Moreover, our results complement previous studies which tested the mediating roles of PEJ, PU, and PEOU in online technology acceptance as well as studies investigating the consumer behavioral intention and actual usages. The relationship of social presence and the adoption of MTS with the mediation of PU, PEOU, and PU is a new addition in the MTS perspective. This will have substantial theoretical implications for the IDT and TAM models, just as the mediation results in the new context add to the existing literature on tourism, IDT, and TAM research. Theoretically, this research opens new ways to investigate the use of mobile technology in tourism industry, and the integrative model helps academician in forming their future research models in more solid ways.

6.2. Managerial Implications

This study is based on the premise of a research gap that previous research ignored the factors that cause tourists to accept MTS, especially in developing countries. Hence, we aimed for a robust empirical investigation to analyze the determinants of tourist intentions to participate in MTS. Besides the theoretical implications, the findings of the current research provide a set of important implications for practitioners, managers, tourists, and regulators. With a sound understanding of the intention of mobile shoppers and the mediating effects of PU, PEOU, and PEJ, various stakeholders (airlines, mobile device designers, software developers, travel organizations, and tourism-related organizations) can further strengthen their marketing and financing policies for tourism products by considering the significant factors identified in this paper. The results might be helpful to design strategies to motivate more consumers for MTS, and thus, it can add value to the tourism industry as well as other relevant organizations. The government, especially the Pakistan Tourism Development Corporation, can utilize the findings in a better way to promote mobile tourism shopping in Pakistan. This will not only create job opportunities but also help the government in documenting the shopping channel. Moreover, the focus of this study is restricted to Pakistan tourism shopping through mobile use; further research can work on the crosscultural study to confirm and validate our findings. We recommend testing the research model in different phases of shopping like before and after as well as during the travel to determine how well such relationships exist in other economies. It can also be a worthy pursuit in the future to focus on shopping places and time (like office, home, travelling sites, or working day or weekend). The prospective researchers can concentrate on multifactor analysis groups that can be helpful in exploring the differences among various tourism services/products, like hotels, airline companies, restaurants, and rental-car services. The heterogeneous nature of MTS adoption across different industries can help the marketing managers to devise their strategies according to the nature of various segments, like airlines and hotels. This segmentation will be highly promising to the consumers’ wellbeing and satisfaction.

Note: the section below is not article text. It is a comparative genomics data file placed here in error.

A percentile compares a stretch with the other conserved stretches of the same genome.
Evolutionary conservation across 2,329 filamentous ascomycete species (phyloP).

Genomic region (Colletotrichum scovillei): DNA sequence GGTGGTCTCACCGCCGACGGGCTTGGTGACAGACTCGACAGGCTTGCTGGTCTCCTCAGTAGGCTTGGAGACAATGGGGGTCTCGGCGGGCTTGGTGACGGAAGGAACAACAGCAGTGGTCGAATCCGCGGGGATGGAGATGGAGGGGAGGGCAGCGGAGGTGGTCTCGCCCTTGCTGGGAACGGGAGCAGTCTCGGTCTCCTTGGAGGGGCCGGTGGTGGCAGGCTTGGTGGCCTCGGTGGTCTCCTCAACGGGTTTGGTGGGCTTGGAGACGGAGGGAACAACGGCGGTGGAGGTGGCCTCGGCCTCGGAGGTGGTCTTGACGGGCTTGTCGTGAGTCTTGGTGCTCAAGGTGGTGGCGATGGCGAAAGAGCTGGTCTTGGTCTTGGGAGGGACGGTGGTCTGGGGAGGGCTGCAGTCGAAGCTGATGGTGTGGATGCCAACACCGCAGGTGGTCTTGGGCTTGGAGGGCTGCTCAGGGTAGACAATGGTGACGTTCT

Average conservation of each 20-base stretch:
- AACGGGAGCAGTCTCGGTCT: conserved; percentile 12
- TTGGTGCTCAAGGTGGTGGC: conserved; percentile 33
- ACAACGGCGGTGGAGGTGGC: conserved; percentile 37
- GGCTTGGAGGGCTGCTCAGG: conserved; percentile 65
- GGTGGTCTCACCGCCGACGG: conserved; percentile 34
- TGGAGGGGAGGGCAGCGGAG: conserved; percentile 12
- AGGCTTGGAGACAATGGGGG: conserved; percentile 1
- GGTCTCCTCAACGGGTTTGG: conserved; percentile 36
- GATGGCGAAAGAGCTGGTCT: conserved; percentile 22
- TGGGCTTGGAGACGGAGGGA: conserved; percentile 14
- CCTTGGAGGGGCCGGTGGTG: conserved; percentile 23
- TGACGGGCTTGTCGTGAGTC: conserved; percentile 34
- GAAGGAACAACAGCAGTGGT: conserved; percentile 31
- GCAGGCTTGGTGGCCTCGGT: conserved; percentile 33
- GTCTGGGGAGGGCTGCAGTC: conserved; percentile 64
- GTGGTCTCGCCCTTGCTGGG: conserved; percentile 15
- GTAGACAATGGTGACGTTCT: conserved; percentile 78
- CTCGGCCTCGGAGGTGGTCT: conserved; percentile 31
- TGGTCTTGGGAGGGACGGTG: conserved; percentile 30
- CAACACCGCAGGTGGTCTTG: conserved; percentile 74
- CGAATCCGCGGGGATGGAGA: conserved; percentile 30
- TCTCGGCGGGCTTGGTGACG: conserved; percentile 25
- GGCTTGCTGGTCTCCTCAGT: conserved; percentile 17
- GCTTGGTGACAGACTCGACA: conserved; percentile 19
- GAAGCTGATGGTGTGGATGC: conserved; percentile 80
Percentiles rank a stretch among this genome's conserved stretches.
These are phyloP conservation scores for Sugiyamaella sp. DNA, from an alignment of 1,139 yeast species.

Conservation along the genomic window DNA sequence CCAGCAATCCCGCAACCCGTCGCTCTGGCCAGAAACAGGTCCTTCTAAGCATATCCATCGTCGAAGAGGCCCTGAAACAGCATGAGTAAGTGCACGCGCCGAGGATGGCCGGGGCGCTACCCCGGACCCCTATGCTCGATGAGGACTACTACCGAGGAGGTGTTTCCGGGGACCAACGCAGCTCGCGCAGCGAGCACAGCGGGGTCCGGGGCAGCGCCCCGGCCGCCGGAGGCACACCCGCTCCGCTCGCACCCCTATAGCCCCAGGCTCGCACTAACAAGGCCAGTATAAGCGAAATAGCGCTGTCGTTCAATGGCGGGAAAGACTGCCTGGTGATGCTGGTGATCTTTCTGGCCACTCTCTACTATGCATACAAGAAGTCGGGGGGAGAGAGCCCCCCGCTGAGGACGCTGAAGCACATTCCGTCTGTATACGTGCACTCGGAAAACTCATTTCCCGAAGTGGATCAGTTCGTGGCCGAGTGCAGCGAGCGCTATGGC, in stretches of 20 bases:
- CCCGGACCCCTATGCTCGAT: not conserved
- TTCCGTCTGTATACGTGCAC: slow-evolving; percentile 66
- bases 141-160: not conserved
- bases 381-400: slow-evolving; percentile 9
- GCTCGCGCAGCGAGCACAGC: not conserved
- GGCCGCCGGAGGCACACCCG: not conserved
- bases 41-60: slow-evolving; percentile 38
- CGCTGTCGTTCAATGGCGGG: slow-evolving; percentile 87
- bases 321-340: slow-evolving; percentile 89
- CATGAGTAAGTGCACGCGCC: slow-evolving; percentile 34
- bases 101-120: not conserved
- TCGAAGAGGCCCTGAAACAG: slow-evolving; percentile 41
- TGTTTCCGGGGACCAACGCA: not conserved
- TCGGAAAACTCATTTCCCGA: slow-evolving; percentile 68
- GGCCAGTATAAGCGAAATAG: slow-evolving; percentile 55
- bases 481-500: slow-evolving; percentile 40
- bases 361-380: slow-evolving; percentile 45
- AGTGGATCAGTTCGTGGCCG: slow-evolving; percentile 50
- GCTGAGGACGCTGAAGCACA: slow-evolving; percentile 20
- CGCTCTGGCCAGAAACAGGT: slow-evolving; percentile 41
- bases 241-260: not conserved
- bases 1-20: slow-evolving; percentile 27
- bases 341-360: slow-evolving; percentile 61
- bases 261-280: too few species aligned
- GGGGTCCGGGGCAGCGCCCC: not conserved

6.3. Social Implications

This study also grants social implications by exploring the tourists’ intentions and highlighting the dynamics of using mobile phones for tourism shopping. The mobile usage for such purposes can be thought of as a social value, which might influence society in this regard. Such usage also affects other individuals, as it promotes the social judgment of other individuals towards the MTS adoption. Thus, the increased understanding can also spur the arrival of tourists to Pakistan, which is timely since Pakistan has a great potential for tourism, and the present government has initiated moves to develop the tourism industry. This knowledge will also add to the proliferation of technology adoption in the tourism sector. Indirectly, MTS can be proved to be an economic engine and an agent of social change because of its contribution to GDP, decreasing of unemployment, increasing of country income, and creation of opportunities for tourism-related jobs.